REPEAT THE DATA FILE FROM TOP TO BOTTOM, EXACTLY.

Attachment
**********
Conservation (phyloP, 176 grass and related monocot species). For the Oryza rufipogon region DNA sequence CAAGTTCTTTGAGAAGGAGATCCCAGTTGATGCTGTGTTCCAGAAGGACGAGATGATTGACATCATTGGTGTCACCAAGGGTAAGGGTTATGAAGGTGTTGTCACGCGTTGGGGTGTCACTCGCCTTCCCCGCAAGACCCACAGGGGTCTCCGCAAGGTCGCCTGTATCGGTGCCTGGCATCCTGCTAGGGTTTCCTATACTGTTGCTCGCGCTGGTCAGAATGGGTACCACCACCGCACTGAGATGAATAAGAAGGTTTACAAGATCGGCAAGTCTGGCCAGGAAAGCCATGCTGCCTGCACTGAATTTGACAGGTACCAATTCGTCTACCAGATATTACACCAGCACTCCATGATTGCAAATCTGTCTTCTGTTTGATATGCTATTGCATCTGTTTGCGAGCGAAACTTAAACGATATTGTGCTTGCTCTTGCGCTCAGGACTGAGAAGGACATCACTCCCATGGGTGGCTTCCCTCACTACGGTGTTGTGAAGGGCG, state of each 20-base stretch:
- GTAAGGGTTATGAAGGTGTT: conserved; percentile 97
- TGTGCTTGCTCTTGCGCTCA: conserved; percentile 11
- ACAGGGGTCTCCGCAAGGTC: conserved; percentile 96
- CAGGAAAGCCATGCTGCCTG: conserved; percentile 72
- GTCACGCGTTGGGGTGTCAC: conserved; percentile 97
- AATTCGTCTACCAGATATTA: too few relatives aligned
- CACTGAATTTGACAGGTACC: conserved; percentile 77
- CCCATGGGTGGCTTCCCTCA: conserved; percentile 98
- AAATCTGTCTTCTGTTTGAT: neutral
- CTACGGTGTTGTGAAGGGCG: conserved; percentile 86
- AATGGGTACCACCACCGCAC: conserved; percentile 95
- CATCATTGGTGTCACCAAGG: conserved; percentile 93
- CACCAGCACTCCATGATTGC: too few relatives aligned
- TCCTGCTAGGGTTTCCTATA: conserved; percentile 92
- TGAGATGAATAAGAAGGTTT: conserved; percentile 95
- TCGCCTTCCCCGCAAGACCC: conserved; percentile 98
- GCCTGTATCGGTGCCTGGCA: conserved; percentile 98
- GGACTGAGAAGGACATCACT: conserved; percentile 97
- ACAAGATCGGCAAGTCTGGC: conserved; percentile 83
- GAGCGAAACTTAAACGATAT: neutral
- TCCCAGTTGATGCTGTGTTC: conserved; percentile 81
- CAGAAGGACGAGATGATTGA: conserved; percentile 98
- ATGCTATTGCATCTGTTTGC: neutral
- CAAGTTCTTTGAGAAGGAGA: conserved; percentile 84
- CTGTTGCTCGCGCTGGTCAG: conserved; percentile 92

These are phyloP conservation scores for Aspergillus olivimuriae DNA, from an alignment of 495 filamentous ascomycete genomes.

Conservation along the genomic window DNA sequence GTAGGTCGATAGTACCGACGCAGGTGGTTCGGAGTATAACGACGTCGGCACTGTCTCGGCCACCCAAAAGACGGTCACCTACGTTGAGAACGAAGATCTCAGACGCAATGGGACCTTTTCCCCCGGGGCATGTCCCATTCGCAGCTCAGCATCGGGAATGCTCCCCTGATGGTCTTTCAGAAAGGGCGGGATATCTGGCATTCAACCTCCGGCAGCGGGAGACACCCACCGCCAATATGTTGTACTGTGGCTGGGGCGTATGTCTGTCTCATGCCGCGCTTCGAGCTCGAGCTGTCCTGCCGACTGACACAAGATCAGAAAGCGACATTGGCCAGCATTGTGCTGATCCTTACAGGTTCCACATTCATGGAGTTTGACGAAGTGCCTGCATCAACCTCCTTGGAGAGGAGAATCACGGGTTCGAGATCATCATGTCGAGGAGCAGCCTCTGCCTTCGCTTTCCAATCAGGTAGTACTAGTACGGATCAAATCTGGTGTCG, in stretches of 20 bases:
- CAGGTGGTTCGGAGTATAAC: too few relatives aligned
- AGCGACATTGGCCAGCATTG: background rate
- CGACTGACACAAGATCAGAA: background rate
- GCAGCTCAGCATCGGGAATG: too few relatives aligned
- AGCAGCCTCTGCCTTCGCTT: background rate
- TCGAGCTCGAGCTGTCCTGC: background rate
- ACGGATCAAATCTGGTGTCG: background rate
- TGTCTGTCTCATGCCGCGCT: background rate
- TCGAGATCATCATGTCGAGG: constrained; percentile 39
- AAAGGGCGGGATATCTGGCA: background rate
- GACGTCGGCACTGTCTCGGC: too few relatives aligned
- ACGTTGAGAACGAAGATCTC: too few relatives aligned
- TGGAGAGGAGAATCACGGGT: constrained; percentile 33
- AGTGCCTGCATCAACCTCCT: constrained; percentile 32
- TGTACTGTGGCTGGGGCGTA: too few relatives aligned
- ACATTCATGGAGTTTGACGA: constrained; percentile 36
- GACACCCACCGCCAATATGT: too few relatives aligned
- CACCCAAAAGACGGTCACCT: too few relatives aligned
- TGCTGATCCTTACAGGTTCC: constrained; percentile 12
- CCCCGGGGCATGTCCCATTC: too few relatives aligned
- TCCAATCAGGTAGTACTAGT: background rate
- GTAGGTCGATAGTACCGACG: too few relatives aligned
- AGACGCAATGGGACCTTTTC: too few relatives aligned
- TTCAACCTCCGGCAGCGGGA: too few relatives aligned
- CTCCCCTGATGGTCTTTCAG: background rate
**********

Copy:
Conservation (phyloP, 176 grass and related monocot species). For the Oryza rufipogon region DNA sequence CAAGTTCTTTGAGAAGGAGATCCCAGTTGATGCTGTGTTCCAGAAGGACGAGATGATTGACATCATTGGTGTCACCAAGGGTAAGGGTTATGAAGGTGTTGTCACGCGTTGGGGTGTCACTCGCCTTCCCCGCAAGACCCACAGGGGTCTCCGCAAGGTCGCCTGTATCGGTGCCTGGCATCCTGCTAGGGTTTCCTATACTGTTGCTCGCGCTGGTCAGAATGGGTACCACCACCGCACTGAGATGAATAAGAAGGTTTACAAGATCGGCAAGTCTGGCCAGGAAAGCCATGCTGCCTGCACTGAATTTGACAGGTACCAATTCGTCTACCAGATATTACACCAGCACTCCATGATTGCAAATCTGTCTTCTGTTTGATATGCTATTGCATCTGTTTGCGAGCGAAACTTAAACGATATTGTGCTTGCTCTTGCGCTCAGGACTGAGAAGGACATCACTCCCATGGGTGGCTTCCCTCACTACGGTGTTGTGAAGGGCG, state of each 20-base stretch:
- GTAAGGGTTATGAAGGTGTT: conserved; percentile 97
- TGTGCTTGCTCTTGCGCTCA: conserved; percentile 11
- ACAGGGGTCTCCGCAAGGTC: conserved; percentile 96
- CAGGAAAGCCATGCTGCCTG: conserved; percentile 72
- GTCACGCGTTGGGGTGTCAC: conserved; percentile 97
- AATTCGTCTACCAGATATTA: too few relatives aligned
- CACTGAATTTGACAGGTACC: conserved; percentile 77
- CCCATGGGTGGCTTCCCTCA: conserved; percentile 98
- AAATCTGTCTTCTGTTTGAT: neutral
- CTACGGTGTTGTGAAGGGCG: conserved; percentile 86
- AATGGGTACCACCACCGCAC: conserved; percentile 95
- CATCATTGGTGTCACCAAGG: conserved; percentile 93
- CACCAGCACTCCATGATTGC: too few relatives aligned
- TCCTGCTAGGGTTTCCTATA: conserved; percentile 92
- TGAGATGAATAAGAAGGTTT: conserved; percentile 95
- TCGCCTTCCCCGCAAGACCC: conserved; percentile 98
- GCCTGTATCGGTGCCTGGCA: conserved; percentile 98
- GGACTGAGAAGGACATCACT: conserved; percentile 97
- ACAAGATCGGCAAGTCTGGC: conserved; percentile 83
- GAGCGAAACTTAAACGATAT: neutral
- TCCCAGTTGATGCTGTGTTC: conserved; percentile 81
- CAGAAGGACGAGATGATTGA: conserved; percentile 98
- ATGCTATTGCATCTGTTTGC: neutral
- CAAGTTCTTTGAGAAGGAGA: conserved; percentile 84
- CTGTTGCTCGCGCTGGTCAG: conserved; percentile 92

These are phyloP conservation scores for Aspergillus olivimuriae DNA, from an alignment of 495 filamentous ascomycete genomes.

Conservation along the genomic window DNA sequence GTAGGTCGATAGTACCGACGCAGGTGGTTCGGAGTATAACGACGTCGGCACTGTCTCGGCCACCCAAAAGACGGTCACCTACGTTGAGAACGAAGATCTCAGACGCAATGGGACCTTTTCCCCCGGGGCATGTCCCATTCGCAGCTCAGCATCGGGAATGCTCCCCTGATGGTCTTTCAGAAAGGGCGGGATATCTGGCATTCAACCTCCGGCAGCGGGAGACACCCACCGCCAATATGTTGTACTGTGGCTGGGGCGTATGTCTGTCTCATGCCGCGCTTCGAGCTCGAGCTGTCCTGCCGACTGACACAAGATCAGAAAGCGACATTGGCCAGCATTGTGCTGATCCTTACAGGTTCCACATTCATGGAGTTTGACGAAGTGCCTGCATCAACCTCCTTGGAGAGGAGAATCACGGGTTCGAGATCATCATGTCGAGGAGCAGCCTCTGCCTTCGCTTTCCAATCAGGTAGTACTAGTACGGATCAAATCTGGTGTCG, in stretches of 20 bases:
- CAGGTGGTTCGGAGTATAAC: too few relatives aligned
- AGCGACATTGGCCAGCATTG: background rate
- CGACTGACACAAGATCAGAA: background rate
- GCAGCTCAGCATCGGGAATG: too few relatives aligned
- AGCAGCCTCTGCCTTCGCTT: background rate
- TCGAGCTCGAGCTGTCCTGC: background rate
- ACGGATCAAATCTGGTGTCG: background rate
- TGTCTGTCTCATGCCGCGCT: background rate
- TCGAGATCATCATGTCGAGG: constrained; percentile 39
- AAAGGGCGGGATATCTGGCA: background rate
- GACGTCGGCACTGTCTCGGC: too few relatives aligned
- ACGTTGAGAACGAAGATCTC: too few relatives aligned
- TGGAGAGGAGAATCACGGGT: constrained; percentile 33
- AGTGCCTGCATCAACCTCCT: constrained; percentile 32
- TGTACTGTGGCTGGGGCGTA: too few relatives aligned
- ACATTCATGGAGTTTGACGA: constrained; percentile 36
- GACACCCACCGCCAATATGT: too few relatives aligned
- CACCCAAAAGACGGTCACCT: too few relatives aligned
- TGCTGATCCTTACAGGTTCC: constrained; percentile 12
- CCCCGGGGCATGTCCCATTC: too few relatives aligned
- TCCAATCAGGTAGTACTAGT: background rate
- GTAGGTCGATAGTACCGACG: too few relatives aligned
- AGACGCAATGGGACCTTTTC: too few relatives aligned
- TTCAACCTCCGGCAGCGGGA: too few relatives aligned
- CTCCCCTGATGGTCTTTCAG: background rate